Majority of Pregnant Women Who Tested Positive for COVID-19 Were Asymptomatic, Study Finds
The majority of pregnant women who tested positive for COVID-19 on arrival to the delivery room were asymptomatic, according to a paper by Mount Sinai researchers published in PLOS One on Thursday, December 10. The pregnant patients who tested positive for the coronavirus were also more likely than those who tested negative to identify as Hispanic and report their primary language as Spanish.
In a retrospective cross-sectional study of universal screenings for SARS-Cov-2, the virus that causes COVID-19, implemented in the labor and delivery unit of Elmhurst Hospital in Queens, New York, during March and April, the researchers found that more than one-third of almost 130 pregnant women tested positive for the coronavirus. This is a much higher proportion than reported at other hospitals in New York City during the pandemic surge, and likely related to social inequities experienced by the surrounding population. Elmhurst Hospital is a public hospital that serves a diverse, largely immigrant and low-income patient population that was severely affected by the COVID-19 pandemic in the spring. The majority, or 72 percent, of the pregnant patients who tested positive were asymptomatic, meaning they did not display any symptoms associated with COVID-19. These findings add to the evidence that there was early and rampant asymptomatic spread of the disease at a time when most community and hospital testing was limited to symptomatic individuals.
“This study is instructive for other labor and delivery units and hospitals across the world as we continue to refine pandemic preparedness,” says Sheela Maru, MD, MPH, Assistant Professor of Global Health, and Obstetrics, Gynecology and Reproductive Science, at the Icahn School of Medicine at Mount Sinai. “In future epidemics, it may be prudent to look at labor and delivery screening numbers much earlier on, as pregnant women continue to seek essential care despite social distancing measures and also represent the general young and healthy community population.”
Dr. Maru said universal screening in the labor and delivery unit ensured safety of patients and staff during an acute surge in COVID-19 infections through appropriate identification and isolation of pregnant women with positive test results. Women were roomed by their status and were provided postpartum counseling and follow-up protocols tailored to their specific social needs.
In addition to their status for COVID-19, the study reviewed patients’ demographic data including age, ethnicity, primary language, zip code, marital status, and health insurance status, and clinical data including the mode of delivery, length of stay, and comorbidities such as chronic hypertension, preeclampsia, prepregnancy obesity, asthma, diabetes, depression, and anxiety.
The study was developed through participation in the COVID-19 Unit for Research at Elmhurst (CURE-19) partnership, an initiative by Mount Sinai’s Arnhold Institute for Global Health and NYC Health + Hospitals/Elmhurst to research the global pandemic and root causes of health disparities in New York City.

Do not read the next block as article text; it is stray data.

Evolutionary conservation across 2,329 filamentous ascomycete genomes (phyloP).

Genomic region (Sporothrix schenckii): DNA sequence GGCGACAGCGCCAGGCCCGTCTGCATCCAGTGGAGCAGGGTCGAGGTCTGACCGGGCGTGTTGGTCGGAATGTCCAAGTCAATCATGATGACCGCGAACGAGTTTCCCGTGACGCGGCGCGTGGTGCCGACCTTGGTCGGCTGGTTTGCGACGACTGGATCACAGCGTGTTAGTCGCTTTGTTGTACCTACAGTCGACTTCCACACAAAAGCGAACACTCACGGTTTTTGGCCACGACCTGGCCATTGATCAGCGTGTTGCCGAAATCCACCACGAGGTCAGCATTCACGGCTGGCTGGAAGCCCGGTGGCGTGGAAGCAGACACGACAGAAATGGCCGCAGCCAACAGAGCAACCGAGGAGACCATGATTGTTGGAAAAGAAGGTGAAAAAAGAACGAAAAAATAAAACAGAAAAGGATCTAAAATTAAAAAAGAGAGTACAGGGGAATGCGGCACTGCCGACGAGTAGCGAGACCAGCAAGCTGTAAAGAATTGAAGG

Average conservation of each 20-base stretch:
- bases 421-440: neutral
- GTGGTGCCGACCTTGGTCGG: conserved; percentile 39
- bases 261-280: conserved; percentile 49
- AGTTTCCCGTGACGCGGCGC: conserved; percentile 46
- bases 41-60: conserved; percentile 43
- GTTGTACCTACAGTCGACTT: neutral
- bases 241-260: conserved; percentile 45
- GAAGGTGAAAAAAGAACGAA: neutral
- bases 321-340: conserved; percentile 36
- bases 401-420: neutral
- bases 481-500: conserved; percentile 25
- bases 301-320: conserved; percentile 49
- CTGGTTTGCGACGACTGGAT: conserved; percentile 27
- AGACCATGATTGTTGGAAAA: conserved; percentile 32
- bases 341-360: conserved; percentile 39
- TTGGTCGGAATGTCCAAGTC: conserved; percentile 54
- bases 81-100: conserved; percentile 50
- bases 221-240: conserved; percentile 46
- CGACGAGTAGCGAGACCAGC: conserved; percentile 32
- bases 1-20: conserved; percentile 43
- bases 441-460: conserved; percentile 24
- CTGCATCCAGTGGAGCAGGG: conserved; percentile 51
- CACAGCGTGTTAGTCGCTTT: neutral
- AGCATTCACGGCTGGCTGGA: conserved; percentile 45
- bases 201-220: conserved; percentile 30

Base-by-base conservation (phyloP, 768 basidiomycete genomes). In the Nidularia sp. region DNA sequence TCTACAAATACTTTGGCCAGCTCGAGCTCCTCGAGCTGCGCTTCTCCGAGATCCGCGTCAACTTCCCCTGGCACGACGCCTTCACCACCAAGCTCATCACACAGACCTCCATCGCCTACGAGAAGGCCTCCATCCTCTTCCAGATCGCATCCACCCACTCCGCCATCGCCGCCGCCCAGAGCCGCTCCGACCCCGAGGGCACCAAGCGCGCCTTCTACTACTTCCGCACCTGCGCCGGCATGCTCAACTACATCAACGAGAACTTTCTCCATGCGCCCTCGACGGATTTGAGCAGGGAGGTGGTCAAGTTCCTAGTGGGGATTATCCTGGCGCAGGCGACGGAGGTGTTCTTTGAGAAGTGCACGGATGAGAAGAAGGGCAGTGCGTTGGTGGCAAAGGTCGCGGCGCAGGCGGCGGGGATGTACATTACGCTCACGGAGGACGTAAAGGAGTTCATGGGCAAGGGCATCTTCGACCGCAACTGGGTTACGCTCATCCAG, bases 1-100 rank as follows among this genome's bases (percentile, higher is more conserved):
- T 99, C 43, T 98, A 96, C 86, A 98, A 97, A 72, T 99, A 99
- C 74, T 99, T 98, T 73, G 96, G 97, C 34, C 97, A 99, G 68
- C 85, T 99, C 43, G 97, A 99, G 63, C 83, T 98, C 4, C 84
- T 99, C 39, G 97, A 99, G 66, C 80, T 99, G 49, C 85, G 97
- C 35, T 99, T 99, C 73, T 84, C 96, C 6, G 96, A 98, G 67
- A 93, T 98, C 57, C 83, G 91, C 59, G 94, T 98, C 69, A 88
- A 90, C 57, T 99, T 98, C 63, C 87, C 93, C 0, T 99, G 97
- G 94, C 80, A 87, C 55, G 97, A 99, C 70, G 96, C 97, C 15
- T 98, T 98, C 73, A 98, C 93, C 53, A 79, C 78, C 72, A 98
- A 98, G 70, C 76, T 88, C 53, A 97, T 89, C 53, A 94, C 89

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Mount Sinai Health System is one of the largest academic medical systems in the New York metro area, with more than 43,000 employees working across eight hospitals, over 400 outpatient practices, nearly 300 labs, a school of nursing, and a leading school of medicine and graduate education. Mount Sinai advances health for all people, everywhere, by taking on the most complex health care challenges of our time — discovering and applying new scientific learning and knowledge; developing safer, more effective treatments; educating the next generation of medical leaders and innovators; and supporting local communities by delivering high-quality care to all who need it.
Through the integration of its hospitals, labs, and schools, Mount Sinai offers comprehensive health care solutions from birth through geriatrics, leveraging innovative approaches such as artificial intelligence and informatics while keeping patients’ medical and emotional needs at the center of all treatment. The Health System includes approximately 7,300 primary and specialty care physicians; 13 joint-venture outpatient surgery centers throughout the five boroughs of New York City, Westchester, Long Island, and Florida; and more than 30 affiliated community health centers. We are consistently ranked by U.S. News & World Report's Best Hospitals, receiving high "Honor Roll" status, and are highly ranked: No. 1 in Geriatrics and top 20 in Cardiology/Heart Surgery, Diabetes/Endocrinology, Gastroenterology/GI Surgery, Neurology/Neurosurgery, Orthopedics, Pulmonology/Lung Surgery, Rehabilitation, and Urology. New York Eye and Ear Infirmary of Mount Sinai is ranked No. 12 in Ophthalmology. U.S. News & World Report’s “Best Children’s Hospitals” ranks Mount Sinai Kravis Children's Hospital among the country’s best in several pediatric specialties. The Icahn School of Medicine at Mount Sinai is one of three medical schools that have earned distinction by multiple indicators: It is consistently ranked in the top 20 by U.S. News & World Report's "Best Medical Schools," aligned with a U.S. News & World Report "Honor Roll" Hospital, and top 20 in the nation for National Institutes of Health funding and top 5 in the nation for numerous basic and clinical research areas. Newsweek’s “The World’s Best Smart Hospitals” ranks The Mount Sinai Hospital as No. 1 in New York and in the top five globally, and Mount Sinai Morningside in the top 20 globally.